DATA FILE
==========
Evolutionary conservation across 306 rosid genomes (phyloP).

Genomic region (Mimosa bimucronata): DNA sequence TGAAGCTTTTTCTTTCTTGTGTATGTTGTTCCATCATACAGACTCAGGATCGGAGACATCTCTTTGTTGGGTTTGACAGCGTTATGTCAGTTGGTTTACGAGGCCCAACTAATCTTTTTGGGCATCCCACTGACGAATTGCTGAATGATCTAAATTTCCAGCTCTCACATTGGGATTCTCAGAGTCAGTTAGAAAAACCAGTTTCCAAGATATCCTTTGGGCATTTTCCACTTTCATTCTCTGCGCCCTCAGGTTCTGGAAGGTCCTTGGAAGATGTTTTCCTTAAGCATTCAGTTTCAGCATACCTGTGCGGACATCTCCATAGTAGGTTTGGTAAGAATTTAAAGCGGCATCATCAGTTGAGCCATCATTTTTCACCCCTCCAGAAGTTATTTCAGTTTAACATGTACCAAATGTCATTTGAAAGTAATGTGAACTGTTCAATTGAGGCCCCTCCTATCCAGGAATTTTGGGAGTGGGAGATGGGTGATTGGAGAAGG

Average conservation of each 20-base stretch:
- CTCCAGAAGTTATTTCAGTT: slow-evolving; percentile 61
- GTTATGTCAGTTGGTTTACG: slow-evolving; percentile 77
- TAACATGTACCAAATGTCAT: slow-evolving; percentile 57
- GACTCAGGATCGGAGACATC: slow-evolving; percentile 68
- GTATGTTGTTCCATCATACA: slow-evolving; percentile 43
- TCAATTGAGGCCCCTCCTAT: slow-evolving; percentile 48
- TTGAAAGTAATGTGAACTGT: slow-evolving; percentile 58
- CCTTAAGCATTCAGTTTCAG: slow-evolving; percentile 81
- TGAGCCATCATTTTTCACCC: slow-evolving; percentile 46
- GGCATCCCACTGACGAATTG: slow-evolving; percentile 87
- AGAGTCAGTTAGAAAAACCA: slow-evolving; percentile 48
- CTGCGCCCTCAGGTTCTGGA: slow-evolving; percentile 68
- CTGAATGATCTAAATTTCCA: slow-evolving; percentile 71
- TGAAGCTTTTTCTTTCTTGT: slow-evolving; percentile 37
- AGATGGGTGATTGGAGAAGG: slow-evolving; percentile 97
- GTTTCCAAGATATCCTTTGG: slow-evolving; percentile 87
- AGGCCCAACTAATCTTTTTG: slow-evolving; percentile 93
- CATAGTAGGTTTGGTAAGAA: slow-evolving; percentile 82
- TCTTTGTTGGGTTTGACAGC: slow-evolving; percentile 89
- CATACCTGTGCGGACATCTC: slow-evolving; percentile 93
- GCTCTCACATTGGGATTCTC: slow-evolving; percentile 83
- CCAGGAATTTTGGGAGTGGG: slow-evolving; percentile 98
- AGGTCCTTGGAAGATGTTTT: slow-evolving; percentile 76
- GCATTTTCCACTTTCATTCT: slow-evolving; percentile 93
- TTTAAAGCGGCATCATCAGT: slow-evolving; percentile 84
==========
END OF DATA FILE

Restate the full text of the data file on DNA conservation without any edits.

Evolutionary conservation across 306 rosid genomes (phyloP).

Genomic region (Mimosa bimucronata): DNA sequence TGAAGCTTTTTCTTTCTTGTGTATGTTGTTCCATCATACAGACTCAGGATCGGAGACATCTCTTTGTTGGGTTTGACAGCGTTATGTCAGTTGGTTTACGAGGCCCAACTAATCTTTTTGGGCATCCCACTGACGAATTGCTGAATGATCTAAATTTCCAGCTCTCACATTGGGATTCTCAGAGTCAGTTAGAAAAACCAGTTTCCAAGATATCCTTTGGGCATTTTCCACTTTCATTCTCTGCGCCCTCAGGTTCTGGAAGGTCCTTGGAAGATGTTTTCCTTAAGCATTCAGTTTCAGCATACCTGTGCGGACATCTCCATAGTAGGTTTGGTAAGAATTTAAAGCGGCATCATCAGTTGAGCCATCATTTTTCACCCCTCCAGAAGTTATTTCAGTTTAACATGTACCAAATGTCATTTGAAAGTAATGTGAACTGTTCAATTGAGGCCCCTCCTATCCAGGAATTTTGGGAGTGGGAGATGGGTGATTGGAGAAGG

Average conservation of each 20-base stretch:
- CTCCAGAAGTTATTTCAGTT: slow-evolving; percentile 61
- GTTATGTCAGTTGGTTTACG: slow-evolving; percentile 77
- TAACATGTACCAAATGTCAT: slow-evolving; percentile 57
- GACTCAGGATCGGAGACATC: slow-evolving; percentile 68
- GTATGTTGTTCCATCATACA: slow-evolving; percentile 43
- TCAATTGAGGCCCCTCCTAT: slow-evolving; percentile 48
- TTGAAAGTAATGTGAACTGT: slow-evolving; percentile 58
- CCTTAAGCATTCAGTTTCAG: slow-evolving; percentile 81
- TGAGCCATCATTTTTCACCC: slow-evolving; percentile 46
- GGCATCCCACTGACGAATTG: slow-evolving; percentile 87
- AGAGTCAGTTAGAAAAACCA: slow-evolving; percentile 48
- CTGCGCCCTCAGGTTCTGGA: slow-evolving; percentile 68
- CTGAATGATCTAAATTTCCA: slow-evolving; percentile 71
- TGAAGCTTTTTCTTTCTTGT: slow-evolving; percentile 37
- AGATGGGTGATTGGAGAAGG: slow-evolving; percentile 97
- GTTTCCAAGATATCCTTTGG: slow-evolving; percentile 87
- AGGCCCAACTAATCTTTTTG: slow-evolving; percentile 93
- CATAGTAGGTTTGGTAAGAA: slow-evolving; percentile 82
- TCTTTGTTGGGTTTGACAGC: slow-evolving; percentile 89
- CATACCTGTGCGGACATCTC: slow-evolving; percentile 93
- GCTCTCACATTGGGATTCTC: slow-evolving; percentile 83
- CCAGGAATTTTGGGAGTGGG: slow-evolving; percentile 98
- AGGTCCTTGGAAGATGTTTT: slow-evolving; percentile 76
- GCATTTTCCACTTTCATTCT: slow-evolving; percentile 93
- TTTAAAGCGGCATCATCAGT: slow-evolving; percentile 84